Donald Eugene Gates, a 58 year-old African American wrongfully convicted in 1982 of the rape-murder of Caucasian college coed Catherine Schilling, was exonerated by D.C. Superior Court Senior Judge Fred B. Ugast on December 18, 2009. Ugast, the judge who oversaw Gates’ original trial, had earlier freed him after a DNA test revealed that he could not be the man who killed Schilling.

Due to the improper conduct of the U.S. Attorney’s Office, which prosecuted the Gates case, Schilling’s rapist-killer remains free.

The prosecution of Gates was heavily dependent on the testimony of F.B.I. Crime Lab analyst Michael P. Malone, an F.B.I. agent, who testified that two hairs found on Schilling’s body came from an African American male. Schilling, a Georgetown University student, was murdered in 1981.

The Washington Post, in the lead editorial in its Friday edition that came out before Ugast exonerated Gates, quoted a statement Gates made at the time of his trial, 27 years ago: “I didn’t kill her. I never saw her. I am sorry she died, because her death has ruined my life.” 
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Dr. Frederic Whitehurst

July 30, 2014 – Another front-page story about the FBI Lab Scandal appeared in the Washington Post today.  In this story, we learned that the FBI unilaterally stopped reviewing thousands of criminal cases to determine if tainted forensic evidence was used to obtain convictions simply because the FBI did not like the results of the review.  It turned out that “nearly every case” the FBI reviewed included flawed evidence or testimony from the FBI Lab.  So the FBI stopped looking at the cases in August of 2013.

It didn’t matter that the review was pointing to possibly thousands of tainted convictions and that some of those included death penalty cases.  The FBI stopped looking after it determined that its review might cast serious doubt on nearly all of the convictions that relied on FBI Lab hair analyses.  Apparently that was too much for the FBI stomach so they stopped the review and sought to change the rules governing the review last August.

According to today’s front page Washington Post article, the FBI did not get approval from the Justice Department to change the way it would review these cases.  The Post quotes a Justice Department official as saying, “The Department of Justice never signed off on the FBI’s decision to change the way they reviewed the hair analysis.”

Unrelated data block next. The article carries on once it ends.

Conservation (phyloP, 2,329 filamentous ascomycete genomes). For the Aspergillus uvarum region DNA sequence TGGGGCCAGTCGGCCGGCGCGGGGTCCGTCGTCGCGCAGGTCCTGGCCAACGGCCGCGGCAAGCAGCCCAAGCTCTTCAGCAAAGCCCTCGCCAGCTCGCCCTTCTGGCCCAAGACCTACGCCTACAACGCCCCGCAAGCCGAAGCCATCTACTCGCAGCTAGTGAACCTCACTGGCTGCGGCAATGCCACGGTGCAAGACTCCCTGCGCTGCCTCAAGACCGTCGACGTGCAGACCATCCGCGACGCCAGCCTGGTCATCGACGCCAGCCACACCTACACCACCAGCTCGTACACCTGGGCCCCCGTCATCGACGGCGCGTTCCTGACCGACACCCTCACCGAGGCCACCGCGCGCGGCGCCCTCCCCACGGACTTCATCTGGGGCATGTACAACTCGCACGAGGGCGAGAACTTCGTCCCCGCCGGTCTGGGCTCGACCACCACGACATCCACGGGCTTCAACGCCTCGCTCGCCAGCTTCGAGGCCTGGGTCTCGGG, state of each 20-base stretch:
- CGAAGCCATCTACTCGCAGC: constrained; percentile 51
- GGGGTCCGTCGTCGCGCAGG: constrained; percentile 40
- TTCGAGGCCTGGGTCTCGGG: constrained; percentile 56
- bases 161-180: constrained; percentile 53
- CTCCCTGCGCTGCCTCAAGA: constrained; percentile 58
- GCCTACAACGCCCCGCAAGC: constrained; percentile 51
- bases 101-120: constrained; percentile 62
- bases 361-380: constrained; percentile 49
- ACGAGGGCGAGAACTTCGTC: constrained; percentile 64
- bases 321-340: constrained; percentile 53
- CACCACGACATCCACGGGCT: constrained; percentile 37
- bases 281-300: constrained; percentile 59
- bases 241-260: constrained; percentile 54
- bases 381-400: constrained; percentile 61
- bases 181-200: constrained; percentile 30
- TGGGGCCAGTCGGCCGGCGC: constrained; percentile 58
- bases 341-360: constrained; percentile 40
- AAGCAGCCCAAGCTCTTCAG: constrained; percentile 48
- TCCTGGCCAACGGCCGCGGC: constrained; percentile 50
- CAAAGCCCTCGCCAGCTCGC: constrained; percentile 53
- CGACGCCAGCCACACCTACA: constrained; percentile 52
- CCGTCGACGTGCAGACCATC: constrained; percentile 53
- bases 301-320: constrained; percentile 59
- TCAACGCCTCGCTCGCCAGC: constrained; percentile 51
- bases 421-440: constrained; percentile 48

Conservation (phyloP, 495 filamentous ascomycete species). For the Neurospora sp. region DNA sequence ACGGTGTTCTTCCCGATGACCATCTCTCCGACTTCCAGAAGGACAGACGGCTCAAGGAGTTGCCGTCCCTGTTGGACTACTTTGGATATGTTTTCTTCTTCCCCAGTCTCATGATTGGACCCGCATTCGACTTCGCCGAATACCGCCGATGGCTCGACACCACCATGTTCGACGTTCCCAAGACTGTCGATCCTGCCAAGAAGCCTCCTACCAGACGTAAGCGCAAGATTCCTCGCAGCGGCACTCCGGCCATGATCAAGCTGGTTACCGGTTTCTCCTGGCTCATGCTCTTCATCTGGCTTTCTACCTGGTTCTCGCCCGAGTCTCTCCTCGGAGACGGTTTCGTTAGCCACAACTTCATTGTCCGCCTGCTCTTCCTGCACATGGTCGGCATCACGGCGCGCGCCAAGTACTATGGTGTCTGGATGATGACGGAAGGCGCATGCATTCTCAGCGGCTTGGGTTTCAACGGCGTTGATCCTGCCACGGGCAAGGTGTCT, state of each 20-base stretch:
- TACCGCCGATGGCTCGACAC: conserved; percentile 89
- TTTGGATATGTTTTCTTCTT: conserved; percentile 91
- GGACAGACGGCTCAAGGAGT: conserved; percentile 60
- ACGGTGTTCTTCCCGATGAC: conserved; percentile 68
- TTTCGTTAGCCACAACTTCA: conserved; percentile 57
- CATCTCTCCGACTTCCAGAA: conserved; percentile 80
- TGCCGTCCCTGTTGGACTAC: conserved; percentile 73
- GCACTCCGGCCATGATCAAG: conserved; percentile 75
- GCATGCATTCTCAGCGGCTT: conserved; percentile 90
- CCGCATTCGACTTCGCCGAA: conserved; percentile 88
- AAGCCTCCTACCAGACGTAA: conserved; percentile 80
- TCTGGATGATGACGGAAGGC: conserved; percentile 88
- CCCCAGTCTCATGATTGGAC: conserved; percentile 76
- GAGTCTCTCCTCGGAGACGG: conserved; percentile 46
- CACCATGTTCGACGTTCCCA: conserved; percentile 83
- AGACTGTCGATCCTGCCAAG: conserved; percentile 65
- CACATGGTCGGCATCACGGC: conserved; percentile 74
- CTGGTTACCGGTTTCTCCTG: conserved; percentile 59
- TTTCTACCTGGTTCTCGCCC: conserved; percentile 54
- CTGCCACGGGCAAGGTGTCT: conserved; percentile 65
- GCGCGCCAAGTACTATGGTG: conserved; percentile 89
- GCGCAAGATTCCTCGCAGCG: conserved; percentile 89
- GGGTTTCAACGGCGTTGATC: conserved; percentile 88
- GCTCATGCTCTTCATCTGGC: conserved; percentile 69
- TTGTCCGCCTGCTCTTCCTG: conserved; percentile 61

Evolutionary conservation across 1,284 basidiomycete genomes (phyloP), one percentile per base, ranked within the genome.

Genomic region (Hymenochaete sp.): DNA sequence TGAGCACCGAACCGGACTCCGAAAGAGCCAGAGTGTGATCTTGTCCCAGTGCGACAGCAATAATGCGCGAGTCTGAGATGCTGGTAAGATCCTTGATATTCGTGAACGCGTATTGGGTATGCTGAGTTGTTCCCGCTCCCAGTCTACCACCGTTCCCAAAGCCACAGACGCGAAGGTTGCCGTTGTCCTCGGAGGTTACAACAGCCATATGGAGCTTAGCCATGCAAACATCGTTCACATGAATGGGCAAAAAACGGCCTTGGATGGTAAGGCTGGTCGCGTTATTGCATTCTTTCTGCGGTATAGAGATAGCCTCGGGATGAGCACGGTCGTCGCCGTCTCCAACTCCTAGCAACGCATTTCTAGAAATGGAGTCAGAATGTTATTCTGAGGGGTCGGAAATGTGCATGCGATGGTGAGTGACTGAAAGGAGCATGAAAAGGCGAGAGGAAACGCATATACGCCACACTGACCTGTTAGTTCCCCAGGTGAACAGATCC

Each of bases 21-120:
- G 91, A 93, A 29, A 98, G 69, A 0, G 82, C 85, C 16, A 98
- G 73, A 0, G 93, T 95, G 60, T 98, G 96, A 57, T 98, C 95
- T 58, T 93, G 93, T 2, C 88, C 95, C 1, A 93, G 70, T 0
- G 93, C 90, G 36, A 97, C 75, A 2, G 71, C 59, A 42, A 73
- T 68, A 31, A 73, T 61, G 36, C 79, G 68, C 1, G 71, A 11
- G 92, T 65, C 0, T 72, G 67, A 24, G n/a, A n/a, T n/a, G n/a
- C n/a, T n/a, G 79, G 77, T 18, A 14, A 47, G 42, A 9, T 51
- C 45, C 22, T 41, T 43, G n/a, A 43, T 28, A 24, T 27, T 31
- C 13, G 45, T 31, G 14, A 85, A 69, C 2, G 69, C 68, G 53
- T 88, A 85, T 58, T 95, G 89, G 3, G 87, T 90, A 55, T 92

To keep this in context, this particular review was required because the FBI and Justice Department had previously promised in 1996 to conduct reviews of cases impacted by the FBI Lab scandal.  That’s right.  The Attorney General and the FBI Director both promised in 1996 that they would get to the bottom of who was hurt by tainted forensic evidence from the FBI Lab.  After it was shown in a series of articles that the reviewed ordered in 1996 was seriously flawed, the FBI and DOJ agreed in 2012 to undergo the current hair analysis review.

This leads us to four questions about the FBI Lab Scandal. 
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On July 22, 2014, Cynthia Schnedar, Deputy Inspector General at the Justice Department, was interviewed by Federal News Radio about the DOJ OIG’s recent bombshell report documenting how DOJ failed to properly review criminal convictions that were impacted by the FBI Lab scandal in the 1990s.

Notably, the OIG report found that 16 people were executed and 8 prisoners died before there was a complete review of the scientific flaws in the evidence used to obtain those convictions. The OIG report lists 402 cases that the earlier DOJ review found were impacted by the FBI Lab scandal.

However, Deputy Inspector General Schnedar conceded in her radio interview that the number of cases actually impacted by the FBI Lab scandal “is really unknown” twenty years after the Justice Department started looking at problems in the FBI crime lab.

She also stated that many other defendants “may have died” or been deported before there was a review, and the DOJ’s earlier review improperly narrowed the scope leaving doubt as to whether innocent people were convicted with evidence from the FBI Lab.